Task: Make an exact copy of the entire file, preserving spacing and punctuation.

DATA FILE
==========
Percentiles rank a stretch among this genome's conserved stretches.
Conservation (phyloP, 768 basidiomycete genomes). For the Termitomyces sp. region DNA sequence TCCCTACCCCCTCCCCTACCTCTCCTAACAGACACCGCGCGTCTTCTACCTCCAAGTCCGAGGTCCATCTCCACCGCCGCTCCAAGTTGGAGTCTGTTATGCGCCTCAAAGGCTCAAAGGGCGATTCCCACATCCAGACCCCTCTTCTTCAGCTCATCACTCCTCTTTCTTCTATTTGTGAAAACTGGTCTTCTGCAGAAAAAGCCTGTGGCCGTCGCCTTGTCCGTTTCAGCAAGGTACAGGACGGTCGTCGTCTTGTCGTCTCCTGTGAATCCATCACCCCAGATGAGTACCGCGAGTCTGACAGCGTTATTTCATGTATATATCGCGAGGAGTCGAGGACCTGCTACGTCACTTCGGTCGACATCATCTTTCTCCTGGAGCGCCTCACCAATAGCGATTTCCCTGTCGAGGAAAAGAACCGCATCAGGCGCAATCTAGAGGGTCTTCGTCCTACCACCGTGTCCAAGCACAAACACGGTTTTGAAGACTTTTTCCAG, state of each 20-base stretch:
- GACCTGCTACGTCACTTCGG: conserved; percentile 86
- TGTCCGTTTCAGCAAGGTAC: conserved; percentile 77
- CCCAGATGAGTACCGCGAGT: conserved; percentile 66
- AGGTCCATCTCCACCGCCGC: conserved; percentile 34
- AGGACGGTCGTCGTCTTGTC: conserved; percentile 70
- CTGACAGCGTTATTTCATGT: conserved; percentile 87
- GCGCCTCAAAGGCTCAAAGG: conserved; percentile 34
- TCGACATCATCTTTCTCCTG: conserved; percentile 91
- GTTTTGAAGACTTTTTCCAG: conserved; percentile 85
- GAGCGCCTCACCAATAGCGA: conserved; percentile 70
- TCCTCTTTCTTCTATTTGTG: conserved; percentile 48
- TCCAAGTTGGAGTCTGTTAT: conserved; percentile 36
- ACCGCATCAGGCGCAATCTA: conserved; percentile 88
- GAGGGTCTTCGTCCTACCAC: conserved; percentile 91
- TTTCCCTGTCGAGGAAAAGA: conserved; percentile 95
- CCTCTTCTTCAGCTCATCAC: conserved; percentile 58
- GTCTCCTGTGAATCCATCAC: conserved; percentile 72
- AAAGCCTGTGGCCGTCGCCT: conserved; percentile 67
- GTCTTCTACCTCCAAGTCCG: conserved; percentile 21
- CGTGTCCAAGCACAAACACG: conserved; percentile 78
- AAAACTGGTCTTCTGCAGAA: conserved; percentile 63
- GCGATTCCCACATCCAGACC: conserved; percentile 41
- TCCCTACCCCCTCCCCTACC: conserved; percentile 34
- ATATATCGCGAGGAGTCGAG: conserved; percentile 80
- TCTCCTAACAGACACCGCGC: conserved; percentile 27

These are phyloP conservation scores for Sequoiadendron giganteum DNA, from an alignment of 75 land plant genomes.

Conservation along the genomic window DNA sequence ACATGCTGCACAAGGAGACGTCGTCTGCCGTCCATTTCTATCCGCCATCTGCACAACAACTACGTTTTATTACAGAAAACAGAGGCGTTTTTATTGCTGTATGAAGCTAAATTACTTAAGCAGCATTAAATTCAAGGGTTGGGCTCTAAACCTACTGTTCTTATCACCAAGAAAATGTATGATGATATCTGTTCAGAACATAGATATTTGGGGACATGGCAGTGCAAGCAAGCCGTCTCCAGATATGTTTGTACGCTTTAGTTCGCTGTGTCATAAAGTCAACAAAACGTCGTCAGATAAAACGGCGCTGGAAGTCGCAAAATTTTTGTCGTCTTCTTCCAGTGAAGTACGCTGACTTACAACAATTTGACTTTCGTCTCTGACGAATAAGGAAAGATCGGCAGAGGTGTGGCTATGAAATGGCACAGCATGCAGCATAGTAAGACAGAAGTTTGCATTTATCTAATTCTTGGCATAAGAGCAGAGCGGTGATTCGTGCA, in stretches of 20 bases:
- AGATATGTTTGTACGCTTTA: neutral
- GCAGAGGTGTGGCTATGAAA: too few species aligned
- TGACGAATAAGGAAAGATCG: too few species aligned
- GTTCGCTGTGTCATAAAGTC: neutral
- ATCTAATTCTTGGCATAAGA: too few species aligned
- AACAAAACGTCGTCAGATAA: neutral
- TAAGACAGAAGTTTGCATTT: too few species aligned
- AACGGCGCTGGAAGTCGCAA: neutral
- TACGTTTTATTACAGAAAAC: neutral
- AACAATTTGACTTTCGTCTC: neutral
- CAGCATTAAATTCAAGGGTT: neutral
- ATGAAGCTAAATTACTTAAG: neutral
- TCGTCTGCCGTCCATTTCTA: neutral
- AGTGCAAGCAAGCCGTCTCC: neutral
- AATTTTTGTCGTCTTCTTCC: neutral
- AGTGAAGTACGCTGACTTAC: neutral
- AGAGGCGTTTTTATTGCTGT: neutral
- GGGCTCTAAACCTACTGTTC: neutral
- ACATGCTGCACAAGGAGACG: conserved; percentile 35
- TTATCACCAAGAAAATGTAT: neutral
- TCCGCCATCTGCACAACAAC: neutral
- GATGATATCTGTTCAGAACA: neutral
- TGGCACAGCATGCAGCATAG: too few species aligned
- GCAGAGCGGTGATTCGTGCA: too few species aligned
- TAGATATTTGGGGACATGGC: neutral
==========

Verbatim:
Percentiles rank a stretch among this genome's conserved stretches.
Conservation (phyloP, 768 basidiomycete genomes). For the Termitomyces sp. region DNA sequence TCCCTACCCCCTCCCCTACCTCTCCTAACAGACACCGCGCGTCTTCTACCTCCAAGTCCGAGGTCCATCTCCACCGCCGCTCCAAGTTGGAGTCTGTTATGCGCCTCAAAGGCTCAAAGGGCGATTCCCACATCCAGACCCCTCTTCTTCAGCTCATCACTCCTCTTTCTTCTATTTGTGAAAACTGGTCTTCTGCAGAAAAAGCCTGTGGCCGTCGCCTTGTCCGTTTCAGCAAGGTACAGGACGGTCGTCGTCTTGTCGTCTCCTGTGAATCCATCACCCCAGATGAGTACCGCGAGTCTGACAGCGTTATTTCATGTATATATCGCGAGGAGTCGAGGACCTGCTACGTCACTTCGGTCGACATCATCTTTCTCCTGGAGCGCCTCACCAATAGCGATTTCCCTGTCGAGGAAAAGAACCGCATCAGGCGCAATCTAGAGGGTCTTCGTCCTACCACCGTGTCCAAGCACAAACACGGTTTTGAAGACTTTTTCCAG, state of each 20-base stretch:
- GACCTGCTACGTCACTTCGG: conserved; percentile 86
- TGTCCGTTTCAGCAAGGTAC: conserved; percentile 77
- CCCAGATGAGTACCGCGAGT: conserved; percentile 66
- AGGTCCATCTCCACCGCCGC: conserved; percentile 34
- AGGACGGTCGTCGTCTTGTC: conserved; percentile 70
- CTGACAGCGTTATTTCATGT: conserved; percentile 87
- GCGCCTCAAAGGCTCAAAGG: conserved; percentile 34
- TCGACATCATCTTTCTCCTG: conserved; percentile 91
- GTTTTGAAGACTTTTTCCAG: conserved; percentile 85
- GAGCGCCTCACCAATAGCGA: conserved; percentile 70
- TCCTCTTTCTTCTATTTGTG: conserved; percentile 48
- TCCAAGTTGGAGTCTGTTAT: conserved; percentile 36
- ACCGCATCAGGCGCAATCTA: conserved; percentile 88
- GAGGGTCTTCGTCCTACCAC: conserved; percentile 91
- TTTCCCTGTCGAGGAAAAGA: conserved; percentile 95
- CCTCTTCTTCAGCTCATCAC: conserved; percentile 58
- GTCTCCTGTGAATCCATCAC: conserved; percentile 72
- AAAGCCTGTGGCCGTCGCCT: conserved; percentile 67
- GTCTTCTACCTCCAAGTCCG: conserved; percentile 21
- CGTGTCCAAGCACAAACACG: conserved; percentile 78
- AAAACTGGTCTTCTGCAGAA: conserved; percentile 63
- GCGATTCCCACATCCAGACC: conserved; percentile 41
- TCCCTACCCCCTCCCCTACC: conserved; percentile 34
- ATATATCGCGAGGAGTCGAG: conserved; percentile 80
- TCTCCTAACAGACACCGCGC: conserved; percentile 27

These are phyloP conservation scores for Sequoiadendron giganteum DNA, from an alignment of 75 land plant genomes.

Conservation along the genomic window DNA sequence ACATGCTGCACAAGGAGACGTCGTCTGCCGTCCATTTCTATCCGCCATCTGCACAACAACTACGTTTTATTACAGAAAACAGAGGCGTTTTTATTGCTGTATGAAGCTAAATTACTTAAGCAGCATTAAATTCAAGGGTTGGGCTCTAAACCTACTGTTCTTATCACCAAGAAAATGTATGATGATATCTGTTCAGAACATAGATATTTGGGGACATGGCAGTGCAAGCAAGCCGTCTCCAGATATGTTTGTACGCTTTAGTTCGCTGTGTCATAAAGTCAACAAAACGTCGTCAGATAAAACGGCGCTGGAAGTCGCAAAATTTTTGTCGTCTTCTTCCAGTGAAGTACGCTGACTTACAACAATTTGACTTTCGTCTCTGACGAATAAGGAAAGATCGGCAGAGGTGTGGCTATGAAATGGCACAGCATGCAGCATAGTAAGACAGAAGTTTGCATTTATCTAATTCTTGGCATAAGAGCAGAGCGGTGATTCGTGCA, in stretches of 20 bases:
- AGATATGTTTGTACGCTTTA: neutral
- GCAGAGGTGTGGCTATGAAA: too few species aligned
- TGACGAATAAGGAAAGATCG: too few species aligned
- GTTCGCTGTGTCATAAAGTC: neutral
- ATCTAATTCTTGGCATAAGA: too few species aligned
- AACAAAACGTCGTCAGATAA: neutral
- TAAGACAGAAGTTTGCATTT: too few species aligned
- AACGGCGCTGGAAGTCGCAA: neutral
- TACGTTTTATTACAGAAAAC: neutral
- AACAATTTGACTTTCGTCTC: neutral
- CAGCATTAAATTCAAGGGTT: neutral
- ATGAAGCTAAATTACTTAAG: neutral
- TCGTCTGCCGTCCATTTCTA: neutral
- AGTGCAAGCAAGCCGTCTCC: neutral
- AATTTTTGTCGTCTTCTTCC: neutral
- AGTGAAGTACGCTGACTTAC: neutral
- AGAGGCGTTTTTATTGCTGT: neutral
- GGGCTCTAAACCTACTGTTC: neutral
- ACATGCTGCACAAGGAGACG: conserved; percentile 35
- TTATCACCAAGAAAATGTAT: neutral
- TCCGCCATCTGCACAACAAC: neutral
- GATGATATCTGTTCAGAACA: neutral
- TGGCACAGCATGCAGCATAG: too few species aligned
- GCAGAGCGGTGATTCGTGCA: too few species aligned
- TAGATATTTGGGGACATGGC: neutral